Let’s face it, web design and software development are not easy. Development and operations teams have different priorities, use different tools and methodologies, and can work in different environments. A typical scenario is one where the developers write and test code and then send it over to operations to deploy. Because web software is developed in one environment and then run in another, issues arise, conflicts occur, and the schedule is ultimately impacted. Rinse. Repeat. With teams siloed and oftentimes not even working in the same city, it can be difficult to get everyone on the same page at the right time. However, a solidly-embedded culture called DevOps seeks to use communication, collaboration, and automation to improve processes throughout the entire web development operations pipeline.

If your organization has worked with an agile web development methodology, then they are used to seeing the benefits of organized teamwork, faster turnarounds, and checkpoints and changes through the web software development lifecycle. This way of working can help your team make the transition to DevOps, which resides at the intersection of development and operations and exists to improve not only the software delivery chain, but also the organization’s overall performance. A main principle of DevOps is to encourage the development and operations teams to work together to understand each other’s processes and unique challenges so that they can release code faster and be better prepared to respond to changing business requirements. Much like agile, DevOps takes a holistic approach to software development and succeeds by changing the mindset of the staff and the way things are traditionally done. DevOps relies heavily on the human factor, so shifting the corporate culture won’t happen overnight. Change has to come from the top, but starting from a positive place of “yes” will put you on the right track.

The impact that DevOps has on an organization is measureable and adopting DevOps tenets such as code ownership, continuous improvement, and automation has become de rigueur for many corporate giants. Companies including Facebook, Target, and Adobe have all become believers as has Amazon which adopted a “You build it, you own it” culture where developers of a service are responsible for its operations throughout the lifecycle. Statistics paint a positive picture of the DevOps movement as seen in Puppet’s State of DevOps reports. These annual reports aim understand how companies that implement DevOps practices (i.e., high-performing organizations) fare with issues such as deployment, employee loyalty, rework, and security. The impressive results for 2016 are below.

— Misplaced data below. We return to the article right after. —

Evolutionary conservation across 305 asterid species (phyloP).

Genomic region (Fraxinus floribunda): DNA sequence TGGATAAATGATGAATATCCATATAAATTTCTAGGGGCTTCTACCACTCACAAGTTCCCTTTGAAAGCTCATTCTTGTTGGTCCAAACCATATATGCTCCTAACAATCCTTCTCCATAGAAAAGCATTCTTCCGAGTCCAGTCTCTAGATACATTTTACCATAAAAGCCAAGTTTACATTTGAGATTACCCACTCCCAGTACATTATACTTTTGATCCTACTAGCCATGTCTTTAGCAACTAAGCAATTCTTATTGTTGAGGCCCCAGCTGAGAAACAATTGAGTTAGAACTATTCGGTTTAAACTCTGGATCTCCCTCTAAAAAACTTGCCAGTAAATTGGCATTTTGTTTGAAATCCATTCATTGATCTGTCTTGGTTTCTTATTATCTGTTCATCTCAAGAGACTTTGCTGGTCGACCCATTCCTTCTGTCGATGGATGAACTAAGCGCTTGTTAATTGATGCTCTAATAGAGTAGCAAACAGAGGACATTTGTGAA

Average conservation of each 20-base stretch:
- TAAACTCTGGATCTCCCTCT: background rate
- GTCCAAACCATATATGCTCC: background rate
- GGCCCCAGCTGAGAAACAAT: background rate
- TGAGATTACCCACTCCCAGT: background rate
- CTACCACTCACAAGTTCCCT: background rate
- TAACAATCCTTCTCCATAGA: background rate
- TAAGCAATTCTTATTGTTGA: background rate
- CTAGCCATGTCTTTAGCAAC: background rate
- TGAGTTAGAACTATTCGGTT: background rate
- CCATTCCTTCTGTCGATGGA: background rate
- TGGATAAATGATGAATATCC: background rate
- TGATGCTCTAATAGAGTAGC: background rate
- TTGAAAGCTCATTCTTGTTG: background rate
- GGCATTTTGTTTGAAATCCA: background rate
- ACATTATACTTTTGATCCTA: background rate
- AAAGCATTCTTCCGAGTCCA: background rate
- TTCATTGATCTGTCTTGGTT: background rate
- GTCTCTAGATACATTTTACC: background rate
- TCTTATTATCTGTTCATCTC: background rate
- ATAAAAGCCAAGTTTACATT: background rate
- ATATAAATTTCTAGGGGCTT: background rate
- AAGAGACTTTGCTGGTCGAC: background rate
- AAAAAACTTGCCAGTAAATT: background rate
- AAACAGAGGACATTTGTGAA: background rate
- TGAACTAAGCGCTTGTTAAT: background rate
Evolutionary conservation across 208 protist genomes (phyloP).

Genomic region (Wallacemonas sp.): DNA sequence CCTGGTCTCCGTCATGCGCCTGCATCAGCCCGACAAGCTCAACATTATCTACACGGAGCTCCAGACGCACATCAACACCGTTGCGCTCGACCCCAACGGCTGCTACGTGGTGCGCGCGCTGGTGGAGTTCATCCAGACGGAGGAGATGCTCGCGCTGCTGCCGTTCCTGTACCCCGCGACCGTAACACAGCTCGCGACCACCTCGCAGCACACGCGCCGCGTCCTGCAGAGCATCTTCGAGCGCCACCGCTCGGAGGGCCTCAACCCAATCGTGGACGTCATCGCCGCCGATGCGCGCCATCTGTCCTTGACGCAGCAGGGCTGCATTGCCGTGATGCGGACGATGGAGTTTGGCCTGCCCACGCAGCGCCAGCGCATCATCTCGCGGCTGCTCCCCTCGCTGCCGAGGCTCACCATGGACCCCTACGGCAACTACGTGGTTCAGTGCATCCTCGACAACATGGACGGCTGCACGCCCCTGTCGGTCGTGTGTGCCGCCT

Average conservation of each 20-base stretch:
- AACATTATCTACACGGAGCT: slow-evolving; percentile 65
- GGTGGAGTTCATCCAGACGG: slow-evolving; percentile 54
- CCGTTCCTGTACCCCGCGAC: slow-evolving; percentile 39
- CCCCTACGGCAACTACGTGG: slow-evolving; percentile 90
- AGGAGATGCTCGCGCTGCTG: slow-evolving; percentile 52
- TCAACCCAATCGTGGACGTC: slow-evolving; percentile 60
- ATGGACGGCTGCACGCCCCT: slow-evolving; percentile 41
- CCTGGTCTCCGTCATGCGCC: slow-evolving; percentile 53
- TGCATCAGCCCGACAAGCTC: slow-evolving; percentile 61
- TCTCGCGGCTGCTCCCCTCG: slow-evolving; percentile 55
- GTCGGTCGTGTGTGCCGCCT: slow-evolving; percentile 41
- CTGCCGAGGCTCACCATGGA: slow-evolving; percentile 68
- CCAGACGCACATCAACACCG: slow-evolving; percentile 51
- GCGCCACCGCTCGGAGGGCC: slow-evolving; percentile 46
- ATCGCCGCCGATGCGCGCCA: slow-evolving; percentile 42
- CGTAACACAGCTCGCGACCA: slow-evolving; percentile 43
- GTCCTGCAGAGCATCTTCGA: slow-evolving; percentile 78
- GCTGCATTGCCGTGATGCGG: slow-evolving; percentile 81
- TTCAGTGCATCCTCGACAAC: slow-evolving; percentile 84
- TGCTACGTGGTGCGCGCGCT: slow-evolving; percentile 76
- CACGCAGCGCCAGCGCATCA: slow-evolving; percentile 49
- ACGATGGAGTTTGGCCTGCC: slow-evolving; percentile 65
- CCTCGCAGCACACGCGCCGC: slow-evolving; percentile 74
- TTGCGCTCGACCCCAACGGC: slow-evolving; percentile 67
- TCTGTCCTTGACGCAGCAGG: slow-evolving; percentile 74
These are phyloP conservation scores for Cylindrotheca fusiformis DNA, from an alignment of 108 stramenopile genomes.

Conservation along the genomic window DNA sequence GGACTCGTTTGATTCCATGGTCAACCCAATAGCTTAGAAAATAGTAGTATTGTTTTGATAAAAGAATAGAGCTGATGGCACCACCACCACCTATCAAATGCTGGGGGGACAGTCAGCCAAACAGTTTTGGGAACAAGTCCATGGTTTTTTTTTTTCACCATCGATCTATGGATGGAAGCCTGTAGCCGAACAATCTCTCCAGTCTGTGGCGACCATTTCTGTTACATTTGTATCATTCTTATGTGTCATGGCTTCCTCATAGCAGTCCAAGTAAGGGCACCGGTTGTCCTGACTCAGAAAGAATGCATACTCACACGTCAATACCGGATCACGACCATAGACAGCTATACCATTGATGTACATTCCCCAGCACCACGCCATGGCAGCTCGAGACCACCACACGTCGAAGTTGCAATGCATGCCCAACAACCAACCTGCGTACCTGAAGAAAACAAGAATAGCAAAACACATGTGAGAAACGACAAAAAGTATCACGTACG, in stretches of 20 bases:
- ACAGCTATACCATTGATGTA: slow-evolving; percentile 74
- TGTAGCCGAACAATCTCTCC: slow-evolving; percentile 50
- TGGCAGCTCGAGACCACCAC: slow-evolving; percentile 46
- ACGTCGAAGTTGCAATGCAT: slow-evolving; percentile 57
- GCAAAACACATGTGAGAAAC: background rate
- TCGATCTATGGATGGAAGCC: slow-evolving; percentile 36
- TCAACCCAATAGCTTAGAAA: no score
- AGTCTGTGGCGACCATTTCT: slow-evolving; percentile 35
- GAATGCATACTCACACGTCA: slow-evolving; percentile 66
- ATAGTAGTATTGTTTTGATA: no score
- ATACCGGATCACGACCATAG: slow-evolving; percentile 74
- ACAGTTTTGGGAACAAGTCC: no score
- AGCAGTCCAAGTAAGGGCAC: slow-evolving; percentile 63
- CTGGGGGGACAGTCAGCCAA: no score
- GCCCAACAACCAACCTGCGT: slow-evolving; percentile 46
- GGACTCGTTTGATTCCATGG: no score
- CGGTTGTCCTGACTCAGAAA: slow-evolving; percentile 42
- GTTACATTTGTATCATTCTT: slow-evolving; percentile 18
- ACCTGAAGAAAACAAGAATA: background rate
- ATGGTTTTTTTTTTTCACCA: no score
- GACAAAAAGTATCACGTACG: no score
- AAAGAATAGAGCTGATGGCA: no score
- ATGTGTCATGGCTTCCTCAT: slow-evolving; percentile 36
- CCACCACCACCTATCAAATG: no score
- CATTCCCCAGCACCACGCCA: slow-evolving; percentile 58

1. High-performing organizations are decisively outperforming their lower-performing peers in terms of throughput. High performers deploy 200 times more frequently than low performers, with 2,555 times faster lead times. They also continue to significantly outperform low performers, with 24 times faster recovery times and three times lower change failure rates.

2. High performers have better employee loyalty, as measured by employee Net Promoter Score (eNPS). Employees in high-performing organizations were 2.2 times more likely to recommend their organization to a friend as a great place to work, and 1.8 times more likely to recommend their team to a friend as a great working environment. Other studies have shown that this is correlated with better business outcomes.

3. High-performing organizations spend 22 percent less time on unplanned work and rework. As a result, they are able to spend 29 percent more time on new work, such as new features or code. They are able to do this because they build quality into each stage of the development process through the use of continuous delivery practices, instead of retrofitting quality at the end of a development cycle.

4. High performers spend 50 percent less time remediating security issues than low performers. By better integrating information security objectives into daily work, teams achieve higher levels of IT performance and build more secure systems.

Starting a DevOps culture begins by developing a long-term plan that outlines how you would like your web team to function in 12-18 months. This is the time to take a good long look at your plan, assess your processes, and identify where you are seeing risk. Ask yourself and your team, “What is causing the process to be inefficient?” and “What are the typical issues that continually arise?” Give your team a voice and ask them for suggestions as to how they think the process can be realistically improved. What do they think about putting operations people on development projects? Is there anyone on the team who would be willing to learn new skills and work as the DevOps engineer to help bridge the gap between operations and development? What about inviting the operations team to kick-off meetings? Gathering this information may require a few closed-door sessions with your staff, but at least you will be getting them to talk about the process and think about solutions. Once your plan has been implemented, share it with other departments. The beauty of a DevOps culture is that its roots in project ownership and cross-functional teams can be implemented throughout your organization for increased efficiency and better outcomes. 

Please contact us if you are interested in working with a high performing devops team on a web development project requiring our digital strategists, web designers, web developers, and data integration engineers

With offices in Washington, D.C. and Los Angeles, Ca., New Target provides digital strategy, digital marketing, web design, web development, branding, website hosting, and creative services for prominent nonprofits, companies, and government.